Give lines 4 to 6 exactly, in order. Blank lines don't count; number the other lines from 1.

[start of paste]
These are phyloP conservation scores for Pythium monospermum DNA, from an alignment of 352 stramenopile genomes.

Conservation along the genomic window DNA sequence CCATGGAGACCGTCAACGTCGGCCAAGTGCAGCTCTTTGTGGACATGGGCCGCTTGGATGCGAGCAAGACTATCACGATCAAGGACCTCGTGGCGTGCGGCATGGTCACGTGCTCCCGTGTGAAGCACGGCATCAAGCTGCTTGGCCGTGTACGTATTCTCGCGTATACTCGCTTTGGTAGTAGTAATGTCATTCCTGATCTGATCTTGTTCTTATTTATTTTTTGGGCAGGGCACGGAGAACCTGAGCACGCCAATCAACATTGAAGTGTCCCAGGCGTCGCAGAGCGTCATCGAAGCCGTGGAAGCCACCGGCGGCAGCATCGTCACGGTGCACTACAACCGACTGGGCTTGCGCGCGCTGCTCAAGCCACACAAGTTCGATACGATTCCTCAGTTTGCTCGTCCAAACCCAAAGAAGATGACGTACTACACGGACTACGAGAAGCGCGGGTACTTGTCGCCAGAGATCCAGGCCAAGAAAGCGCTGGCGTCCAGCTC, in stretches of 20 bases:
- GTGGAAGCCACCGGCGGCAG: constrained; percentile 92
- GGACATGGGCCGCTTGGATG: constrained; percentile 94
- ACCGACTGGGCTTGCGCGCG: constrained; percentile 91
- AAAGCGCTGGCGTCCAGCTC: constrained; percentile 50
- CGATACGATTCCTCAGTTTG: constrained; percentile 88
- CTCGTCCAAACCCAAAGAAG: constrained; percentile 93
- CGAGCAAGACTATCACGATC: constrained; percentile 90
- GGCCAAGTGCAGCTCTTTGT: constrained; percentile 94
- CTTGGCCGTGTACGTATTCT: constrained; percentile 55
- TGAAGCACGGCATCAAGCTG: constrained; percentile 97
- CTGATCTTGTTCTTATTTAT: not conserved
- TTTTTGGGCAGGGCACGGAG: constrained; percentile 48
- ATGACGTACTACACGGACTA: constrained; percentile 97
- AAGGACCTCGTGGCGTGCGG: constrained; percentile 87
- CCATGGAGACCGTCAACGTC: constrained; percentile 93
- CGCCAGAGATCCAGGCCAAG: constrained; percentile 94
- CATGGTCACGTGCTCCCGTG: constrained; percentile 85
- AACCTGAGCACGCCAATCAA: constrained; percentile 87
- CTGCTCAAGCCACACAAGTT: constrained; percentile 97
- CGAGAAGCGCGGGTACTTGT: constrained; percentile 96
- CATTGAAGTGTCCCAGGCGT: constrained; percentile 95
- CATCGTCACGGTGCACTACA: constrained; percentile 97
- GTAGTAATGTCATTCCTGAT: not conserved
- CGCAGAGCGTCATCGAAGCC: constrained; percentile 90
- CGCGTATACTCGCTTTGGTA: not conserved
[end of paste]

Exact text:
- GGACATGGGCCGCTTGGATG: constrained; percentile 94
- ACCGACTGGGCTTGCGCGCG: constrained; percentile 91
- AAAGCGCTGGCGTCCAGCTC: constrained; percentile 50